Mangerton woman Theresa Huxtable is a sociable soul who likes to encourage people out of their private domains to engage with others.
She has organised and participated in a number of groups to improve the local amenities.
Huxtable is also a cinephile but prefers to see films on the big screen in the company of others.
Her convivial nature and passion for movies have come together in her drive to form the Illawarra Film Society (IFS), a not-for-profit group that aims to screen interesting, eclectic and sometimes hard-to-source movies.
The society plans to screen a range of film genres to suit a broad range of cinematic taste – from independent, foreign and arthouse to home-grown films, as well as a selection of classics.
‘‘The aim of the IFS is not just about seeing films but also about the pleasure of seeing independent and arthouse films on the big screen,’’ Huxtable says.
‘‘The idea of a community event really appeals to me.
‘‘I love the idea of getting people out of their front room and to actually engage in something in which they have a chance to meet and chat.’’
Huxtable says the idea for a film society germinated after a long period in which she wanted to go to the flicks but found little matching her tastes was being screened.
‘‘I’ve been frustrated for many a day, on a weekend, and I’d think: ‘I’d really like to watch a good film’ and nine times out of 10 there was nothing suitable on,’’ she says.
‘‘Lots of people that I have spoken to in the Illawarra are frustrated at the lack of diversity in films that come here.
‘‘We get all the big blockbusters but we don’t get the smaller arthouse independent films or, if we do, they are only here for a day or two and it’s hard to know when they’re here. If you don’t pick them up at that moment then you miss them.’’
Huxtable, a former Novocastrian, was inspired by the Newcastle Film Society and believed that a similar organisation could work in the Illawarra.
She met with members of the Newcastle Film Society to pick their brains on how to set up a successful operation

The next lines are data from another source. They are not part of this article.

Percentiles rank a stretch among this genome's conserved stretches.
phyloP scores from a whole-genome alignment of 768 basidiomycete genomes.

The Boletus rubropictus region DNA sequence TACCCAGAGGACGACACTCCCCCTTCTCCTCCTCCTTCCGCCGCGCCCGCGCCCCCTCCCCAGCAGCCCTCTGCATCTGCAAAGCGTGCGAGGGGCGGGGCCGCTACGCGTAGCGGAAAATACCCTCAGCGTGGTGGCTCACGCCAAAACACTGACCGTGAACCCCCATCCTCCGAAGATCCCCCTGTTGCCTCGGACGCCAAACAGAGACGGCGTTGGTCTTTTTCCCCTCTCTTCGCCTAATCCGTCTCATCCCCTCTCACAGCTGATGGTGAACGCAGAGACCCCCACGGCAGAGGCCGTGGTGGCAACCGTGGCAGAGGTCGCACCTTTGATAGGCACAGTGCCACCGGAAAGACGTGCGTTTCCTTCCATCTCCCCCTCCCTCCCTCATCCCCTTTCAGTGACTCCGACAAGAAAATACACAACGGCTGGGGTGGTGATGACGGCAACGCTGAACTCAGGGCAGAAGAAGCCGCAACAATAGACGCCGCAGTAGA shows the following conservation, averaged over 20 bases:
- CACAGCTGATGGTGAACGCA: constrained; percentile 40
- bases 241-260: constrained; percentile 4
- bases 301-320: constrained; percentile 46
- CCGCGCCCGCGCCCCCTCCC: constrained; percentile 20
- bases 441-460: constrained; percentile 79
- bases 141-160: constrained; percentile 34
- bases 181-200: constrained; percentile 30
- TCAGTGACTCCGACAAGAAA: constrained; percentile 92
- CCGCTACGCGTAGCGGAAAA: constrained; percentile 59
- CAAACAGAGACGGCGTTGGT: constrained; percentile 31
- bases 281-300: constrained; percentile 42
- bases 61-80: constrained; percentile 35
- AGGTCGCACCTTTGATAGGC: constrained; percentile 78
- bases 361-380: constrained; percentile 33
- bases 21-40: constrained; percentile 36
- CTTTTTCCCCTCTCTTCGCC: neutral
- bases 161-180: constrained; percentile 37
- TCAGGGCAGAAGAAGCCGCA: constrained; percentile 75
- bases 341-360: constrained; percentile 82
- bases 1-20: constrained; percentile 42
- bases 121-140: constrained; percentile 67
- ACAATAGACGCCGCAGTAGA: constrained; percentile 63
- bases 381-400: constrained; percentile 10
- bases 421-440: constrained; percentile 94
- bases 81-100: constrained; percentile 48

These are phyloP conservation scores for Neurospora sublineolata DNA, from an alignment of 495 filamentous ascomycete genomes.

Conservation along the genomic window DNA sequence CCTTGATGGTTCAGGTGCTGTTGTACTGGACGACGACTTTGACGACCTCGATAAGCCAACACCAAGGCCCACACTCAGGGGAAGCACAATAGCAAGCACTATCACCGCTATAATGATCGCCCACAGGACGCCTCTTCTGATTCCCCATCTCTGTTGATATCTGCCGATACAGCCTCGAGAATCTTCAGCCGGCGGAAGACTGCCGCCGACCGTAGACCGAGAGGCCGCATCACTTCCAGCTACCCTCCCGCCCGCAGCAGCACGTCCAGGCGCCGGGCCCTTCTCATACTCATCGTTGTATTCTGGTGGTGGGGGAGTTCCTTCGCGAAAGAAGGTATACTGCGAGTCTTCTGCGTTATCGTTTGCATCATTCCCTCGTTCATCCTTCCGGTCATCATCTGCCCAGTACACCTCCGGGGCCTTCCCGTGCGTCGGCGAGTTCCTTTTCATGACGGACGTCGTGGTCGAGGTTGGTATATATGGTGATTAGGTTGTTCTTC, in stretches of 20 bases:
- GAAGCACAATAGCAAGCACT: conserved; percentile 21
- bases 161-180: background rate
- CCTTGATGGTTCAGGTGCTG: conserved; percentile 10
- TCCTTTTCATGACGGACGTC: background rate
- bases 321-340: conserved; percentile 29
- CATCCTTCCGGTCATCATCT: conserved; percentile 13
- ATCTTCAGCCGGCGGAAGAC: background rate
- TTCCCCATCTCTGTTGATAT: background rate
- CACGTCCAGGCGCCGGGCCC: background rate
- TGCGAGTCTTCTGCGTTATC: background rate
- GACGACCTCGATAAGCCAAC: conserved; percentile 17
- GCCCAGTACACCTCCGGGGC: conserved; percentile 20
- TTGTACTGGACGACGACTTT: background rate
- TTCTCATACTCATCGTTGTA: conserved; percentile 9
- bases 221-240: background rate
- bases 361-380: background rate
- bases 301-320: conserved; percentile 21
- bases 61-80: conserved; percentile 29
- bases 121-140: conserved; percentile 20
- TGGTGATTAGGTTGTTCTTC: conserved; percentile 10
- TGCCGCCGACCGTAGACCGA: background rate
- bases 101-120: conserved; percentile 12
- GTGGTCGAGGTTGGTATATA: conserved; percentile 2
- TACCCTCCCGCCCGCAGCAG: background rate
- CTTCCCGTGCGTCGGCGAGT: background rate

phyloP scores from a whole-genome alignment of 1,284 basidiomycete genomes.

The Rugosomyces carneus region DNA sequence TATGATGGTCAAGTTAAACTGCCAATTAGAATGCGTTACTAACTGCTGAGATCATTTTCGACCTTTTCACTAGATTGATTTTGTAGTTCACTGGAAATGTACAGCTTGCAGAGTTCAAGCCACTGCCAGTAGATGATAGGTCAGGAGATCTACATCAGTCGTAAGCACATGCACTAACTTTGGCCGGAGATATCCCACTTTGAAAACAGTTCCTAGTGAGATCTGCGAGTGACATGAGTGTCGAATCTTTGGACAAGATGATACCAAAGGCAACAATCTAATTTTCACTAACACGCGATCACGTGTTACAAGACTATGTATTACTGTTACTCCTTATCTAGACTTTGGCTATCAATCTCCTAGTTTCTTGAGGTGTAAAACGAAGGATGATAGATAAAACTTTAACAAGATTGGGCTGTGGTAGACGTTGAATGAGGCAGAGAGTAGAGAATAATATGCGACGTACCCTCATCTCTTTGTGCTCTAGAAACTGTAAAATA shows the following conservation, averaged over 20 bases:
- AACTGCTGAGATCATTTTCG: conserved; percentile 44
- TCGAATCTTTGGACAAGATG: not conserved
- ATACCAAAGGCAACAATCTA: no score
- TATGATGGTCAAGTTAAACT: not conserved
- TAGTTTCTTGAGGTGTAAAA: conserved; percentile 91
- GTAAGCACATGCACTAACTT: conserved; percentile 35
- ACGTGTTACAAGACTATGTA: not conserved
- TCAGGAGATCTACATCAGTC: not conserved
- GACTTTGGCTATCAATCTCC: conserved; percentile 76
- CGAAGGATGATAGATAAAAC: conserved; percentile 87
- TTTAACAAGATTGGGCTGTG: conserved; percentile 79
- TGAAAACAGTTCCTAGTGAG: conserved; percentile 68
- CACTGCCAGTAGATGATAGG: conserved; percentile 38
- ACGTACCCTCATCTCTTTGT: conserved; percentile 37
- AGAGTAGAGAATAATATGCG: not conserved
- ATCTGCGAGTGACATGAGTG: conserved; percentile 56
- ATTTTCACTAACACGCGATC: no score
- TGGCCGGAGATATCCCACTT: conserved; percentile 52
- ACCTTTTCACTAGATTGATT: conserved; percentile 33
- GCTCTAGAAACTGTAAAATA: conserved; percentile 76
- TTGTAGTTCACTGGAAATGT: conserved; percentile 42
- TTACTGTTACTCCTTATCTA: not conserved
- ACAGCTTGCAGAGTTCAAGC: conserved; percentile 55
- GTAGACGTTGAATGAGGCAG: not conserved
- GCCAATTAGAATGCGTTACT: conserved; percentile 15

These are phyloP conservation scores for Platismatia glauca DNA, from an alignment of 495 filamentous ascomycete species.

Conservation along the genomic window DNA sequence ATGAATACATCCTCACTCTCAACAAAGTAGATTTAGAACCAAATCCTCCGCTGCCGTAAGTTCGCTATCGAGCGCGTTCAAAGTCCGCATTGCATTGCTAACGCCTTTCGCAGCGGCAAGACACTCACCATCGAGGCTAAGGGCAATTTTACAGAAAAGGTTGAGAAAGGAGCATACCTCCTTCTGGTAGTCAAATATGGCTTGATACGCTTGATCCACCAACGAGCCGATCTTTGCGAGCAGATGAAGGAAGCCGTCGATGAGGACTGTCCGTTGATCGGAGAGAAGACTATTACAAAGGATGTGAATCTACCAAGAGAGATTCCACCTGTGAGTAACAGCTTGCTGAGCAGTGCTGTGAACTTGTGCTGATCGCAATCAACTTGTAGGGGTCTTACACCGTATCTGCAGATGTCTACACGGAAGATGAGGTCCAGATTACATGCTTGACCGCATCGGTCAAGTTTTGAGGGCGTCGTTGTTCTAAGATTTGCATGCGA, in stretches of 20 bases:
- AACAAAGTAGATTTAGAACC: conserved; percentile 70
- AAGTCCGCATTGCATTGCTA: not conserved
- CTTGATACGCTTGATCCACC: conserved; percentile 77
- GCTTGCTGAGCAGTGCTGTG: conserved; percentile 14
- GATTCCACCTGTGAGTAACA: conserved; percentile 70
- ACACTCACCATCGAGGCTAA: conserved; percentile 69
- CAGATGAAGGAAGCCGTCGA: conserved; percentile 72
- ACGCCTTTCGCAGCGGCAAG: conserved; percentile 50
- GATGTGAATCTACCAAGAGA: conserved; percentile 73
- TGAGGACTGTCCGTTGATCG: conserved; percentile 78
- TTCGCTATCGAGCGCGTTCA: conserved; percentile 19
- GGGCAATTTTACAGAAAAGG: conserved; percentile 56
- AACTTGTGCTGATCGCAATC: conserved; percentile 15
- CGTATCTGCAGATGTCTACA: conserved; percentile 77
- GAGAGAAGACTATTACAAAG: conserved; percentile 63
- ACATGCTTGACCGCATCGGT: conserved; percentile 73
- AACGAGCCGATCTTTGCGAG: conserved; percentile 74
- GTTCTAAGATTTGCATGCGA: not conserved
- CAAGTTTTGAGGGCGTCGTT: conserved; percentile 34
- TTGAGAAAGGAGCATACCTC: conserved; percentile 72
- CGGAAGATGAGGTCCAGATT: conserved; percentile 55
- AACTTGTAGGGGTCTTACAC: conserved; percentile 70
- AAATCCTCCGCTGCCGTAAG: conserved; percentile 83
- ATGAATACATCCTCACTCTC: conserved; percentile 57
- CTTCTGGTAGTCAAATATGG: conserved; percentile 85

Then, with a group of like-minded friends, Huxtable created the Illawarra Film Society.
The film society aims for a maximum membership of 500 people for 2013 and Huxtable says they are well on their way to reaching that number.
The IFS needs the 500-person membership base to cover the cost of hiring the cinema, hiring the movies, and the transportation costs of getting movies from the distributors.
‘‘We have been spreading the word through our networks and that’s actually been surprisingly promising because those who have already heard about it are quite interested,’’ she says.
The IFS will screen on 30 Sunday evenings throughout 2013, starting at 7pm at the Greater Union Cinema, Burelli Street, Wollongong. The first screening will be on March 3, 2013.
Huxtable says the society, which has a good working relationship with the Greater Union, won’t screen movies during the school holidays, on public holidays, or when there are other film festivals screening in the area.
The society committee is in the process of putting together the program for 2013 and is in talks with leading independent film distributors such as Hopscotch, Curious Film, Madman Entertainment and Aztec International Entertainment.
Huxtable says the committee’s wish list for 2013 includes A Separation, Academy Award winner in 2012 for best foreign language film; the Australian psychological drama-mystery Wish You Were Here; Woody Allen’s To Rome With Love and the Lebanese comedy drama Where Do We Go Now?.
‘‘Down the track we hope that members will make their own recommendations of films they might like us to screen and we would hope to be able to do that for them,’’ she says.
Huxtable and her husband Rowan formed the Wollongong Climate Action Network in 2006 to raise awareness of climate change and she has organised public meetings on the benefits of solar energy.
Huxtable has been an active member of the Mangerton Tree Group and she hosted a public transport forum in Wollongong.
She also organises fund-raising events for the Indigo Foundation, a not-for-profit organisation that aims to improve the lives of people in marginalised communities in Australia and around the world.
Huxtable hopes the film society will become a focal point for social and cultural life in the Illawarra.
‘‘The film society is another way of bringing people together, of talking about film, and catching up on a Sunday night,’’ she says.
‘‘It’s a chance to catch up with people that you might not have seen otherwise.’'
Membership forms can be found on the IFS’s website ifs.org.au.